There are findings from my research that I look forward to develop further. One of them is about how the security mandate of UN transitional administrations broadened the concept and provisions of security by making the local population the core recipient. However, while the security mandate has the emancipatory intent, it sometimes produces a counter-emancipatory effect. It is mainly due to the limited and delayed local participation coupled with UN's bureaucracy, politicking, and obsession with neutrality and exaggerated but crude stability. UN's focus on preventing the reoccurrence of conflict by co-opting with the men with guns, for example, prevented the UN transitional administrations to move away from the security status quo that once dominated the country/territory. While foreign sources of security threats were successfully removed, the groups the UN transitional administrations partnered with became the replacement of previous regimes carrying with them new security threats that are now directed to the marginalised groups. The authoritarianism in Cambodia, the weak minority rights in Kosovo, and the disenfranchisement of other security groups in East Timor were the results of the lack of implementing an emancipatory approach.
How did you become interested in the subject of post-conflict peacebuilding?
I wrote my master's thesis on humanitarian intervention and R2P and I realized that these are highly debatable topics. But I also noticed that what happens after an intervention is often overlooked in the literature. The R2P is not just about the use of diplomatic tools and military force for humanitarian purposes; it is also about post-conflict peacebuilding. However, in 2005, when the UN General Assembly adopted the World Summit Outcome Document in which the R2P was included, the "Responsibility to Rebuild" was sidelined. Given the uneasy stability in many parts of the world, it is important and timely to revive and develop the recommendations of R2P on rebuilding post-conflict societies. It is an international security concern if a post-conflict society relapses to conflict. Not only were previous international peacebuilding efforts and resources wasted but the conflict may morph into a more severe and intractable one.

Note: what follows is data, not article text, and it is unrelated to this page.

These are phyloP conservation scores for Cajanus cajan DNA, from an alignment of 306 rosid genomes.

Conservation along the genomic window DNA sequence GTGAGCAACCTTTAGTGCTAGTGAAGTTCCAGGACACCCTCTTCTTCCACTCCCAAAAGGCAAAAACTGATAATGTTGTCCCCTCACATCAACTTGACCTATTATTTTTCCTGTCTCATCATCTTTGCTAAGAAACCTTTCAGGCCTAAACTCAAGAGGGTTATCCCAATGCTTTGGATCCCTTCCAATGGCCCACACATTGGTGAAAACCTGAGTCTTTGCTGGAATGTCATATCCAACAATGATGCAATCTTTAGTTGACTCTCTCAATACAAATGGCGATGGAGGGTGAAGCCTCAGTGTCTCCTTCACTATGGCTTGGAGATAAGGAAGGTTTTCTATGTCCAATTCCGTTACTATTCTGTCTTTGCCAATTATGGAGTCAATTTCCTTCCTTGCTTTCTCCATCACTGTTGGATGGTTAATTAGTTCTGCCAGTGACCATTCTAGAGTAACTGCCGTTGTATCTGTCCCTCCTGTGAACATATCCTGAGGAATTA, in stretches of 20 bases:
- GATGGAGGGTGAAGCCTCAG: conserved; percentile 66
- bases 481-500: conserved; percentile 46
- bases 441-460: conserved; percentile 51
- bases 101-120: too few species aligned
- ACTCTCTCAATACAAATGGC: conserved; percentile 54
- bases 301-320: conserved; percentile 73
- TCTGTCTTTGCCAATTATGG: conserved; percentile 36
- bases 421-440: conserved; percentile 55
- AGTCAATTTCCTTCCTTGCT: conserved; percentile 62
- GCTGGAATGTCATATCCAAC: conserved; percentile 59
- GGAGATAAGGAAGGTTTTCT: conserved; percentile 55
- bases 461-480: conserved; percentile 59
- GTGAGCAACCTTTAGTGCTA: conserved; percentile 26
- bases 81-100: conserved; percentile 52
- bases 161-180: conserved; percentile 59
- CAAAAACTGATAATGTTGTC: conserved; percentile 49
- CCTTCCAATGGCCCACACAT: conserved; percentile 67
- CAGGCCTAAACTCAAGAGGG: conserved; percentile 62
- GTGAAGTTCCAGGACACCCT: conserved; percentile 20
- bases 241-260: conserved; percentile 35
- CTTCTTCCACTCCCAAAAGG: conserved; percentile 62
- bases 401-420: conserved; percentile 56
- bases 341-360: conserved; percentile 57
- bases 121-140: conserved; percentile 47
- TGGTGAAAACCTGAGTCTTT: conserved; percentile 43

How are you hoping your research will assist organisations such as ACUNS?
I hope that my research will inspire organisations to consider bottom-up approaches in studying peace and conflict and implementing policies that incorporate local perspectives. The very people who experienced the conflict and the transition to peace should be given avenues to be involved in the activities of international organisations. I also hope that my research will be able to contribute to the improvement of how the UN and other international organisations that are involved in peacebuilding missions operate in post-conflict societies.
You're also a visiting scholar at Columbia University. Can you tell us what you do there? What is post-conflict economic development?
Columbia University started hosting me last April. I'm currently working with the Earth Institute's Advance Consortium on Conflict, Cooperation, and Complexity (AC4) on post-conflict economic development. Economic development is one of the four areas I'm looking at in my research, together with security, justice and reconciliation, and good governance. All of these areas are recommended by the R2P as the most pressing issues in post-conflict societies. I'm currently writing my thesis chapter on post-conflict economic development using the resources and networks of Columbia University. I also look forward to contribute to the projects of AC4 related to reconciliation and governance.
Post-conflict economic development is the encouragement of a sustainable economic growth that equally benefits the whole of population by rehabilitating economic institutions through economic reform policies that promote long-lasting peace and reconciliation. I formulated this definition based on the broadening concept of development and the unique and challenging context of post-conflict societies.
What are you aiming to do once you finish your PhD?
I definitely want to learn more about peacebuilding. In addition to being a part of the academia after I complete my PhD, I aim to be involved in peace and development projects through international organisations such as the UN.